If you’re a payroll professional, one of the most irritating things that you probably hear far too often is… ‘payroll is just pressing a button once a month’. Fortunately, those people entrusted with the business’ largest controllable cost, i.e. its salary bill, know differently.  

Whilst it might appear great that systems make everything look straightforward and seamless to both senior leaders and colleagues, the downside is that the work doesn’t have the profile that it deserves. That’s why National Payroll Week is our annual opportunity to step out of the shadows and demonstrate: ‘that we don’t simply pay people, because paying people isn’t simple’.

It’s certainly true though that we have enough to contend with thanks to legislative complexity, so we don’t want to add to that by having overly complicated processes and system workarounds. This approach will almost certainly lead to errors, whether these are to do with data inputting, being unaware of the interaction between different processes or just because we haven’t thoroughly tested a new process or data item.  

Let’s take just one example… the HR team want to introduce a new benefit provided via salary sacrifice. It sounds very ‘simple’ to reduce somebody’s salary so saving employer’s NI and apprenticeship levy, but what are some of the steps this actually involves?

1. Agreeing the layout of employment contracts going forward that will be understood by both the employee and any members of the HR or Payroll team who have to interpret them

2. Re-designing the payslip to show the reduced salary and the negative addition which reflects the value of the benefit in kind provided

3. Updating corporate intranets and shared service portals to explain the new payslip layout

4. Agreeing with HR where the notional (original) salary will be stored and what it will be used for, for example salary review, overtime rates and death in service to name but three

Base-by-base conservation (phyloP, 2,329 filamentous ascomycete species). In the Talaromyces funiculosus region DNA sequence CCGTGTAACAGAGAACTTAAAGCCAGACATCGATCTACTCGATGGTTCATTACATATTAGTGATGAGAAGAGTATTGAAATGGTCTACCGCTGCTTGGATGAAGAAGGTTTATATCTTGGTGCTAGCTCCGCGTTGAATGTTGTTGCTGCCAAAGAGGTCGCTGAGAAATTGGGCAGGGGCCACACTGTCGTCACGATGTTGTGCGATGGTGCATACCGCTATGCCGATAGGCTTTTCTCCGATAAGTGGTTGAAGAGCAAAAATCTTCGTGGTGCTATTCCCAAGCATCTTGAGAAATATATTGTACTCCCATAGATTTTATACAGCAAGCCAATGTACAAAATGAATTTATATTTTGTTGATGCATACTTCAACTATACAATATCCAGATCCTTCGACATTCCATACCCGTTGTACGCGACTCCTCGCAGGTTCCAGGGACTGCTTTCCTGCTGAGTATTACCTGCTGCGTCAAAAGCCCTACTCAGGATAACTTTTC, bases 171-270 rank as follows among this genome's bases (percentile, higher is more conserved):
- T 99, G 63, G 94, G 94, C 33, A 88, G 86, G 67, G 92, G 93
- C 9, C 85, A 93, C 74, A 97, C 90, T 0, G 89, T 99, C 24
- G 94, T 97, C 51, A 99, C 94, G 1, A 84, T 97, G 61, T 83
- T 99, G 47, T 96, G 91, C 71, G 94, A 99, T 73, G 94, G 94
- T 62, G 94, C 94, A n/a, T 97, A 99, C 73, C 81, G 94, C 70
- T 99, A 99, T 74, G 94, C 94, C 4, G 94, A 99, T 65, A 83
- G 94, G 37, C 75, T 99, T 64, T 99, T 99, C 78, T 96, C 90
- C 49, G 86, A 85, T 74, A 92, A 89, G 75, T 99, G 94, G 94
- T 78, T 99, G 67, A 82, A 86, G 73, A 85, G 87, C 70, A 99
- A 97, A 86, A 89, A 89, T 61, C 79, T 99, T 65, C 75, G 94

5. Will the reduced salary simply be passed to payroll and then onto the finance team and what will appear on all the internal reports?

These points are in no way an exhaustive list of what it takes to implement a salary sacrifice, but let’s just consider what could go wrong even with just these five steps….

1. The project team amend the employment contract to show the reduced salary after the sacrifice but don’t know there is a separate starter form that payroll receive that still asks for the original salary, not the reduced figure, so new starters get overpaid

2. The payslip shows the salary sacrifice, but IT were told simply to show it is a deduction, rather than as a reduction on the gross side of the payslip. HMRC are sent all the salary sacrifice documentation to get a ruling on whether it’s compliant and of course it isn’t, so the whole scheme has to be scrapped

3. Salary review coincided with the scheme being set up, which meant that line managers were given the reduced salary after the sacrifice when in fact the business

had initially agreed that salaries would be reviewed based on the original pre-sacrifice pay. Therefore all the new salaries are incorrect and everybody is underpaid  

4. Finance get the shock of their lives when the first payroll run after the sacrifice has been implemented when it appeared that the NI and apprenticeship levy to be paid over to HMRC is a lot less than the month before. No one has talked to them about the 14.3% saving of NI and apprenticeship levy as a result of reducing salaries, which impacted their systems and forecasting

So how do we avoid a simple reduction in gross pay leading to a failure to pay the whole workforce correctly?!

1. Ensure that all of the systems that the HR and payroll team use are process mapped so it’s absolutely clear the impact of amending even something as minor as the name of the field

2. Include in that process map, the documents that are impacted within the business by the system change

3. Avoid silos of knowledge where individuals have everything stored in their head instead of it being written down, or specialists who never rotate their roles so the there is no cascading of expertise

4. Involve the right stakeholders right from the beginning of any system change whether it appears straightforward or is a complex new tax year update – the payroll team cannot have the expertise to know what the impact is of their project on other parts of the business, but they certainly will know when something goes wrong!

5. Avoid shortcuts and workarounds, you can bet your life the one person who doesn’t know about them is the one tasked with the data input

In summary, the reason software developers like ourselves have extensive teams of analysts, developers and testers is that so we can provide systems that make it look as if you just press a button.  Whilst your customers may never appreciate how much effort has gone into getting that little net pay box perfect, the more we keep systems and processes streamlined the more likely we are to keep that a secret between us and you.